Catherine Cawood is one tough broad. At first glance you may not think much about the English grandma (played by Sarah Lancanshire), but you definitely don’t want to mess with her in the ironically titled Happy Valley, a British six-part crime series available on Netflix.
Despite its pleasant name, greed and corruption lurk in the small town. Catherine is a well-respected police sergeant who has no trouble taking care of business, but admits to a “complicated” personal life. In a game of whose-life-is-harder with a young man about to light himself on fire, Catherine reveals she is divorced, 47, living with her recovering-addict sister (Siobhan Finneran of Downton Abbey), has one child who passed away, and another she doesn’t speak to, and she’s raising her grandson on her own. Complicated, indeed.
The show alternates between following Catherine’s relationships with her family and a crime that rocks the community. The drama starts with a mild-mannered accountant, Kevin (a wonderfully skittish Steve Pemberton) awkwardly asking for a raise to ensure his daughter goes to a good college. When his boss, Nevison (George Costigan), of the typical arrogant jerk variety, brushes him off, Kevin is left enraged and humiliated. Walter White style, he desperately comes up with an illegal plot to gain some control in his life and it quickly becomes more than he bargained for.
To get the money and teach his boss a lesson, he hires a trio of drug smugglers to kidnap Nevison’s young adult daughter, Ann (Charlie Murphy). Their plan is to collect the ransom and return unharmed. What could go wrong? Unfortunately for Kevin, one of the gang, Tommy (James Norton), just got out of prison and doesn’t like playing by the rules. He’s also (gasp) the man Catherine believes is responsible for her own daughter’s death.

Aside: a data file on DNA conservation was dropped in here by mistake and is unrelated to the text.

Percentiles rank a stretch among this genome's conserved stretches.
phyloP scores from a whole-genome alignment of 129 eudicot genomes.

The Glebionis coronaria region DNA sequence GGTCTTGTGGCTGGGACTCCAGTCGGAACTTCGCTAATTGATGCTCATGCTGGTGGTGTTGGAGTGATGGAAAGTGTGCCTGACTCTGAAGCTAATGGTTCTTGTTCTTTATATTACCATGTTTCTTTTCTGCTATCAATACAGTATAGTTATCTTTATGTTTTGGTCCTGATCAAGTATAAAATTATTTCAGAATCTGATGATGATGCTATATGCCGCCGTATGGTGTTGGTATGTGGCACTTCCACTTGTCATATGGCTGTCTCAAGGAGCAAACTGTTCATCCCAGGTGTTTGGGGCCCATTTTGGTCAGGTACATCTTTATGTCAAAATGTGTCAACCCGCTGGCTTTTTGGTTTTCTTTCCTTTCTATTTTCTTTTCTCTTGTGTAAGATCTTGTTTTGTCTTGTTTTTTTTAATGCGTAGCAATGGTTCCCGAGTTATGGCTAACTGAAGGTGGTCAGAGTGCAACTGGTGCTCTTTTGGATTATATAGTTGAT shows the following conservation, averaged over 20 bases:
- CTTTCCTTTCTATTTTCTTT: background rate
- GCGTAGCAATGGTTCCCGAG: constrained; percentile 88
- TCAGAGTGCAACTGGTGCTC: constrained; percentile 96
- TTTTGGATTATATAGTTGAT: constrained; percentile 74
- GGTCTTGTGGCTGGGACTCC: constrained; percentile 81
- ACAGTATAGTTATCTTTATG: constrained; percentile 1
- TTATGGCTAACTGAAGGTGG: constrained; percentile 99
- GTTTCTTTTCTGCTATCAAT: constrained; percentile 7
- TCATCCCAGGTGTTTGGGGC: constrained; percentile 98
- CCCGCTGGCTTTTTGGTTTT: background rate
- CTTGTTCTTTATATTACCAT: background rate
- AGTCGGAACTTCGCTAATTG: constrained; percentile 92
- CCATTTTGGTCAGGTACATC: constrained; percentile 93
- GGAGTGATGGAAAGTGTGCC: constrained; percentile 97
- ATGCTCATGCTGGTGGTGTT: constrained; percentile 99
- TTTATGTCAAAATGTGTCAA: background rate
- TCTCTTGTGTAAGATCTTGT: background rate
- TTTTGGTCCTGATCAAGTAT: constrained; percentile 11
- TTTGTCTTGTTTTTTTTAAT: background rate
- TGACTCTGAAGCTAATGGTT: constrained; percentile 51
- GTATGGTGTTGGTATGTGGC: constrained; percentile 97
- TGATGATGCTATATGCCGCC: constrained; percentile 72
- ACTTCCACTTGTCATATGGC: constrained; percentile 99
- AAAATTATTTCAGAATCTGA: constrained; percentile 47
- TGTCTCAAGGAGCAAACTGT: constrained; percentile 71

Written by Sally Wainwright, it’s refreshing to see an unlikely heroine take on what’s usually a man’s role while avoiding Lifetime Original Movie clichés. It doesn’t presume to give her superwoman powers (channeling Danny Glover, Catherine sighs that “she’s too old for this” as she fails to outrun some perpetrators) but her determined and aggressive momma-bear mode is completely realistic.
The series peaks midway through and loses a little momentum, but the characters are strong enough to hold interest. Lancashire delivers a knockout performance, serving up a combination of dry humor, grit, and vulnerability. The same could be said for cinematographer Ivan Strasburg, who found the most simplistic ways to frame great storytelling. In a devastating scene where she talks about the tragedy that tore her family apart, the camera stays close to her face, which is all it needs to do.
Tight shots of Kevin’s face are also used to build suspense as he panics about the situation spiraling out of control and contemplates the fears of being caught. The drama delivers plenty of such edge-of-your seat moments with the help of editor Jamie Pearson. In an English version of the “American Girl” scene in Silence of the Lambs, Ann innocently sings along to Kate Bush in her car as the kidnappers are closing in. The violence is brutal, and the scenes with Ann constrained and in the presence of her captors are terrifying.
The beautiful valley colors and damp streets are muted and juxtaposed with the brightly saturated hues of the set design, like the police squad’s Day-Glo yellow and blue vests. The violence is also vivid, but it never feels gratuitous. Particularly haunting are the scenes when Catherine undergoes panic attacks. These severely stressful situations are set against an audial background of piercing ringing sounds while everything else fades away. In horrifying quick cuts, Catherine “sees” flashes of her daughter’s gruesome death.
Props to Netflix for picking up this Fargo-like cop drama. Happy Valley is an intense thriller with a terrific leading character.